The first and second halves of the program were conveniently divided into French and non-French repertoire, respectively.  Leclair's music was most influenced by the Italian style, and the sonata shows.  The op.2 sonata was originally written for violin/flute/recorder and exists in an alternate arrangement in his latter op.13 overtures and sonatas (the first sonata).  Even with this piece, the ensemble set the tone for their overall style, which was solid and less adventurous, as one may put it.  Legene's playing also reminded me a bit of Marion Verbruggen. 

The core of the French pieces were in the following pieces by Marais and Couperin, with Kuijken, Jamason, and Legene each under the spotlight briefly.  The main task of playing Marais, which I regard the finest French gamba music composer, undoubtedly fell on Mr. Kuijken.  Kuijken treatment was of great delicacy, giving the music room and allowing it to breathe.  Of the pieces in the suite, I enjoyed the Allemande the most (I usually do).  The last piece was the Tombeau pour Monsieur de Sainte Colombe, a tribute to his mentor.  As with tombeaus, it had and extremely solemn and melancholy feel to it.  Sensuous indeed, but just very sad....    

Then came the two short Couperin harpsichord pieces, which both coincidentally I've learned to play at some point.  The prelude comes from Couperin's teaching method "The Art of Playing the Harpsichord", while "The Mysterious Barricades" probably is Couperin's most famous piece to date.  While Jamason's playing was very consistently executed, somehow I didn't find it as convincing for me.  For the prelude, I would have liked for him to not relax as much and drive the music a bit more.   Whereas for "The Mysterious Barricades", I thought he played it a bit too straightforward and did not allow for some relaxation.  His use of the buff stop for the refrain was an interesting touch though.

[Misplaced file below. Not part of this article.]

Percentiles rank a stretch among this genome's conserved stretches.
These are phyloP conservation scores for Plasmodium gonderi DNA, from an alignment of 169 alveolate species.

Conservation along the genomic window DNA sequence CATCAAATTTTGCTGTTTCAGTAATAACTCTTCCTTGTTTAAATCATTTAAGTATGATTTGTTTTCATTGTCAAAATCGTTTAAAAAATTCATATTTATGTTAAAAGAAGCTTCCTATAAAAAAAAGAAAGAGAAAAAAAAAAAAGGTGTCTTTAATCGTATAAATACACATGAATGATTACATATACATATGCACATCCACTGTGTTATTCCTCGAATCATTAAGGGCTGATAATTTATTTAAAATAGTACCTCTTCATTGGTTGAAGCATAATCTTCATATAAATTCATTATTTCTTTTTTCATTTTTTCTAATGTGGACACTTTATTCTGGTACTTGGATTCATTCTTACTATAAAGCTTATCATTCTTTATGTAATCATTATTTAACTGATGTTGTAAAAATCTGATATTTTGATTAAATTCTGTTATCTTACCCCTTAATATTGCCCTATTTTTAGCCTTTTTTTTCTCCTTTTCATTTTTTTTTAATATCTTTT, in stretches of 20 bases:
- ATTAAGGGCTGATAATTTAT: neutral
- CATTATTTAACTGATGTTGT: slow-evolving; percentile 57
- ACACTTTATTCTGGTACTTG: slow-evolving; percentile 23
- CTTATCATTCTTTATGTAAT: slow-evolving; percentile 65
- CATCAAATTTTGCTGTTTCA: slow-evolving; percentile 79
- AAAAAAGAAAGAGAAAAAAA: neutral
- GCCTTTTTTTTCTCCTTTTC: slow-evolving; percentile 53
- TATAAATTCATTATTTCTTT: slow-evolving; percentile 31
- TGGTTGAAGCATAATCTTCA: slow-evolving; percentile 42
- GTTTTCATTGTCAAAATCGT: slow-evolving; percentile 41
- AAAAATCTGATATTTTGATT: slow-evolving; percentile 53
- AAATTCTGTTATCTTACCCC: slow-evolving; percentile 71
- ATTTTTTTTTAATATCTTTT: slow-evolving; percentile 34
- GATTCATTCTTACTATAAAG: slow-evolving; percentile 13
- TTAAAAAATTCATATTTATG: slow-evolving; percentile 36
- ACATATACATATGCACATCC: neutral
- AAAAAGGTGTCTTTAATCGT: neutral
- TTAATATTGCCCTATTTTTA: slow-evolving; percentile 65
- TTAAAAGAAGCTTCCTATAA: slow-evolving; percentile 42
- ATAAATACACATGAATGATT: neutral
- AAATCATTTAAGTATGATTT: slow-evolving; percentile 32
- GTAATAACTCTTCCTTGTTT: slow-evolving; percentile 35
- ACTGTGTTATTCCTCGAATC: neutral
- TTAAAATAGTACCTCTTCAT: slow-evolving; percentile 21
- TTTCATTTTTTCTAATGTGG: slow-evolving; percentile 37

I don't think I've ever developed any particular liking or dislike of Couperin's Concert Royaux.  It's one of those pieces for me that just kind of set a general mood but nothing ever sticks out enough to grab my attention.  The second concert does have its nice moments.  Aside from the two fugal movements, it also ends with an Echos movement.  While I expected the ensemble to do something with it, their playing was on the mild side.   

Ultimately though, the more enjoyable pieces were from the second half, with music by Bach and Vivaldi.  Coincidentally again, I've also worked on parts of each piece, which made the experience all the more personal.  The first piece of the second half was Bach's E major flute sonata, which fits nicely on the recorder just as well.  If I thought Legene was merely solid in the first half, here's where I found Legene to be most animated and musical.  She literally sprung to life here, and this was arguably the piece I enjoyed the most of the entire concert.   

The gamba sonata was a close second.  I hadn't worked on this piece technically, but I've played the trio sonata version for two flutes with other friends.  Even written for gamba and harpsichord, it's really a trio sonata texture, with the right hand of the harpsichord taking the other line, which is also commonly seen in his violin sonatas.   Having worked through parts of the music made me more keen of the harpsichord treble line, which could be easily overpowered by the gamba's sustaining notes.  While Jamason's continuo playing was generally light and bouncy, good for driving the music, here Jamason's harpsichord role was the equal of Kuijken's gamba.  His playing also showed, where the notes now sounded more grounded and carried more weight to them.  The two fast movements, especially the last one, are a display of virtuosity and endurance, as the bass line has several wild runs.    

The concert concluded with a Vivaldi trio sonata.  It's the first ensemble piece that I've ever played on the harpsichord, so this piece was also special to me as well.  The group played a little slower than I expected.  However, Legene packed another nice surprise here.  Up to this point, she's been playing fairly "by the book", but out of nowhere in this Vivaldi sonata, she starts ornamenting... a lot.  I found it extremely fresh, and it was a very satisfying experience.

After the concert, I had Mr. Kuijken sign two of my CDs that I acquired since our last meeting.  Not sure when he'll be returning to the Bay Area, but if he does, we'll be doing this again :) 

No comments:

Post a Comment